Six quick observations to help interpret the interpretations: Continue reading →

Oct 10

The new “i”: a launch against the odds

The spin from the parent paper, The Independent, has been that the arrival of “i” is the first national newspaper launch in Britain for 25 years.

Except that it’s not mostly new. i’s staff of ten are repackaging the content of The Independent: smaller paper, chunkier mid-market design, more pictures, shorter stories, tweet-sized fragments of “commentary” and the dull stuff (politics, economics) taken out or truncated.

But will it work? For a survey of opinion see here (UK-centric) and here (European dimension); for an optimistic take, see Dominic Ponsford here. The best argument for launching such a paper in a declining daily print market is that the readers of the free Metro find the paper so unsatisfying that they will shell out the 20p for a nicer class of quick read. But I doubt that it’ll work. I was wrong about the Evening Standard going free, thinking that sums would not add up. But that move, under Lebedev family management, seems to have worked.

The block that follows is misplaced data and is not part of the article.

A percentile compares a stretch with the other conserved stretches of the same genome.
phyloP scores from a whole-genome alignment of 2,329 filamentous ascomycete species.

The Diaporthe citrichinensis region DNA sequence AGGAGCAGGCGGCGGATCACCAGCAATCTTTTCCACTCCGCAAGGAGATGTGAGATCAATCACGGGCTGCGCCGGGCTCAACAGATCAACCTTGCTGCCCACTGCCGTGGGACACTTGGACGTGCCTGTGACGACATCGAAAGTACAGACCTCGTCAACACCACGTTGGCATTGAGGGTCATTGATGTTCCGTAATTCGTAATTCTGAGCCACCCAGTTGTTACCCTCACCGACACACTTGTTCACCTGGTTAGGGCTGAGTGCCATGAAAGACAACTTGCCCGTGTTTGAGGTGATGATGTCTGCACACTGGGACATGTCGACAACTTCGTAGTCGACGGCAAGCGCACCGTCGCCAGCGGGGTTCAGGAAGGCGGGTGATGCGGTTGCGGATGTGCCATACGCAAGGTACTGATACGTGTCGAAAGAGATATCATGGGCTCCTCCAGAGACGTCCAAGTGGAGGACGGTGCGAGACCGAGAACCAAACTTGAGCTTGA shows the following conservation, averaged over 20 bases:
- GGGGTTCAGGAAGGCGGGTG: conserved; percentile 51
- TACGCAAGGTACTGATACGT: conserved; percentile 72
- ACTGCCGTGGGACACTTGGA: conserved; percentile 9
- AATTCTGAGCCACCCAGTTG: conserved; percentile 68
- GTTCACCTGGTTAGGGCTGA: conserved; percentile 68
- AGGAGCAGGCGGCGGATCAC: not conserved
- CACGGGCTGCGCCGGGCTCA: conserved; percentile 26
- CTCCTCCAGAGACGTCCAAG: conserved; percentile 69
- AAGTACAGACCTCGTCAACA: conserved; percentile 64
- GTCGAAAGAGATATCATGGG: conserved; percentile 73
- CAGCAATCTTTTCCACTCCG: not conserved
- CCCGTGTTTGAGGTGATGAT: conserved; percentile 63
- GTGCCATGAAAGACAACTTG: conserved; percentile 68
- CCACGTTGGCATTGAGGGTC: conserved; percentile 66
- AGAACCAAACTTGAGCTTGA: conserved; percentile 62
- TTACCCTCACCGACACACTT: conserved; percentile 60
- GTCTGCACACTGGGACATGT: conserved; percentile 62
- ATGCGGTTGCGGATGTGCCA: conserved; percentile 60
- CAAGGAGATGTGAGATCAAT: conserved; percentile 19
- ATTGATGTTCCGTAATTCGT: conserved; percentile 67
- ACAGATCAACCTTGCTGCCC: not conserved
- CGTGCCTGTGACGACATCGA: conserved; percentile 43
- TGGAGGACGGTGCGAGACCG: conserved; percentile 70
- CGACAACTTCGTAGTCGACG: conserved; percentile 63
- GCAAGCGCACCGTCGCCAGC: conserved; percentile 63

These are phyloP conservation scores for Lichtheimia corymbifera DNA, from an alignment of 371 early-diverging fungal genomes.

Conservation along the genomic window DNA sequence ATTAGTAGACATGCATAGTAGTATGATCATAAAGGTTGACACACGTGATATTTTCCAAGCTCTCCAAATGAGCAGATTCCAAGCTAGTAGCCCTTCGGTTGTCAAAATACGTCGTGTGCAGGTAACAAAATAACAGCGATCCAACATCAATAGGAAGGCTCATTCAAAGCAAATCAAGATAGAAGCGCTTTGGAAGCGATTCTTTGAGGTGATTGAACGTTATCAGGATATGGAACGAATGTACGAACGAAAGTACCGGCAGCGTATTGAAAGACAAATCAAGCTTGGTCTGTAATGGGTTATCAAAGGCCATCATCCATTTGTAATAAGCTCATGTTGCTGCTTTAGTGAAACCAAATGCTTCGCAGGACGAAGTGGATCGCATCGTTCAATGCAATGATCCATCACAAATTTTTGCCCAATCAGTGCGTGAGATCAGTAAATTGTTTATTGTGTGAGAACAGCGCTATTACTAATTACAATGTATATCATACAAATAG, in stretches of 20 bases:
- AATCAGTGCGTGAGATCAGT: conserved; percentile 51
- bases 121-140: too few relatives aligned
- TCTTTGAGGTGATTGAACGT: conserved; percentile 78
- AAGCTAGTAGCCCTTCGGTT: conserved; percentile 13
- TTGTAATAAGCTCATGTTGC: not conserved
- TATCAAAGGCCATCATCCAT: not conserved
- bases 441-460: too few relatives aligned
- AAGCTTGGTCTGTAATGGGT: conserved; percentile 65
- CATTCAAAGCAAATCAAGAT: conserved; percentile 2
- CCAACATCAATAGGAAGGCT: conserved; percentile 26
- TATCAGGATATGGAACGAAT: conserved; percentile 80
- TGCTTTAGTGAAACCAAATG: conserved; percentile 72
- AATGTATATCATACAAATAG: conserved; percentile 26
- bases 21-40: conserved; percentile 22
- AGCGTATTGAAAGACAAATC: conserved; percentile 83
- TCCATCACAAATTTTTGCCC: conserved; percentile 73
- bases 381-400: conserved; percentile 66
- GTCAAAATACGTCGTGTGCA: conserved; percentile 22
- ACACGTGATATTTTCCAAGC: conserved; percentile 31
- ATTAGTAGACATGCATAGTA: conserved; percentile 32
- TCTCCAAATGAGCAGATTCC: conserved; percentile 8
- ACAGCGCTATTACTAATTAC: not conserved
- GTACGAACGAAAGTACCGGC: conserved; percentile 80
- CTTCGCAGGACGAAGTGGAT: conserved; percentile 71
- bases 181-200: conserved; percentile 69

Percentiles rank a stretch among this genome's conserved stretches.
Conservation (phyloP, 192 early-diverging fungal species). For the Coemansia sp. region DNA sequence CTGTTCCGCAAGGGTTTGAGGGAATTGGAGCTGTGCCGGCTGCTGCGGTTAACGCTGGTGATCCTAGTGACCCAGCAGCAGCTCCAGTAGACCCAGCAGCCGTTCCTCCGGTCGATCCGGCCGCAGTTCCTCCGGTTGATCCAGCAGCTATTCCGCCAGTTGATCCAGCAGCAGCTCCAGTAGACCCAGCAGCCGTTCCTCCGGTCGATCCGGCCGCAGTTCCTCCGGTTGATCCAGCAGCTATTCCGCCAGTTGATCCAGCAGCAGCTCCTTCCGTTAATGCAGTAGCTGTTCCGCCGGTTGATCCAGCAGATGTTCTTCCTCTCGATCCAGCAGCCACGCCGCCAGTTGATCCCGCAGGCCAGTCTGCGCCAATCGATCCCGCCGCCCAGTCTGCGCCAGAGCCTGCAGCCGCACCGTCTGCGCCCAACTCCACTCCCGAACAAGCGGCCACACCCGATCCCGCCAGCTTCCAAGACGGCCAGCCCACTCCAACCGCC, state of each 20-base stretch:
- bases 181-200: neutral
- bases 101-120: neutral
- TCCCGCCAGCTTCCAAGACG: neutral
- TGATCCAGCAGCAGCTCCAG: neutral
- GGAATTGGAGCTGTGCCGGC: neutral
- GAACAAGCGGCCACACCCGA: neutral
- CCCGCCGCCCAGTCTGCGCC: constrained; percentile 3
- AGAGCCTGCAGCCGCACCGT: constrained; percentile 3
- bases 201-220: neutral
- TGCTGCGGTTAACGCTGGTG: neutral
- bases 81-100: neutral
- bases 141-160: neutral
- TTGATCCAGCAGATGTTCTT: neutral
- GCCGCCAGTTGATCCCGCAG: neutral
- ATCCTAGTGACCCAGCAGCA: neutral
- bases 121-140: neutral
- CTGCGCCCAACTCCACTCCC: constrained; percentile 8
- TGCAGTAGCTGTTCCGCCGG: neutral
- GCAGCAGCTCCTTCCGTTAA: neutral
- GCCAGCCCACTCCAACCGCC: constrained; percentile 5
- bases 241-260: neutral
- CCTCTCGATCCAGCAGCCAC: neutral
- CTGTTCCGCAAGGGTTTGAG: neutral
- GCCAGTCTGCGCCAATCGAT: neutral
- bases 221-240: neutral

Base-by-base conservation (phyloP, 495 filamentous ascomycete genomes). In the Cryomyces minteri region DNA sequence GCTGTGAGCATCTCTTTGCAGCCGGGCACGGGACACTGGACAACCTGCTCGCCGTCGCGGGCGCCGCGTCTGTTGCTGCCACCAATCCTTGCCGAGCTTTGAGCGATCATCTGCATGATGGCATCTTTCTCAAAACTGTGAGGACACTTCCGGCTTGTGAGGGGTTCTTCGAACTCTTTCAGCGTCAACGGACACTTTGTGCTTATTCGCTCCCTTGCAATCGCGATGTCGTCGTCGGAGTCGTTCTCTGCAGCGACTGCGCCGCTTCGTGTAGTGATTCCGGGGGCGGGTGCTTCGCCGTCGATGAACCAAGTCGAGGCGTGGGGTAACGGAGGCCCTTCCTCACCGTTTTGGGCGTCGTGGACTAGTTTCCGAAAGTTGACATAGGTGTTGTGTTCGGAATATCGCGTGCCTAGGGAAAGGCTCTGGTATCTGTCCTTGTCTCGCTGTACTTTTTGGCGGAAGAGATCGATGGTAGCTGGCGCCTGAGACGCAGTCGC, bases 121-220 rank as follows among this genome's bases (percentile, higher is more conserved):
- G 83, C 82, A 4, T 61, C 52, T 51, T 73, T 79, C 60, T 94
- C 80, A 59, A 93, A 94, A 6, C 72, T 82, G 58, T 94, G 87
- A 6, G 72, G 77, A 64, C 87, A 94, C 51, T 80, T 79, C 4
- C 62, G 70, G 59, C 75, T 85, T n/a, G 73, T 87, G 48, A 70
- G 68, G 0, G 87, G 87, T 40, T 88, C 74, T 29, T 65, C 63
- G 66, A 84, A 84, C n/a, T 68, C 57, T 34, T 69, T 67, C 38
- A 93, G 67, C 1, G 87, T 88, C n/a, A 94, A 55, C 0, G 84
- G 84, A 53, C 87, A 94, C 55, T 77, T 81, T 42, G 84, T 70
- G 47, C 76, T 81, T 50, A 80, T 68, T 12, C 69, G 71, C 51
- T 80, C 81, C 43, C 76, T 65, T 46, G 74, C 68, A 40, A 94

So here is a cautious list of reservations about i. Continue reading →

Apr 10

Rebekah and James go postal

The stresses and strains at the top of NewsCorp are beginning to look like King Lear in slow motion. When will ageing

Rebekah and James go postal

James Murdoch

King Rupert let go the reins of power and who will be best placed to benefit?  The tension burst into view when the heir-presumptive James Murdoch and News International’s Chief Executive Rebekah Brooks invaded the offices of The Independent to complain in person to Editor-in Chief Simon Kelner about a recent front page knocking Murdoch.

Michael Wolff of Newser is sometimes offbeam on Murdoch and NewsCorp, but this analysis of what’s at stake in the British election seems right on the nail.

Continue reading →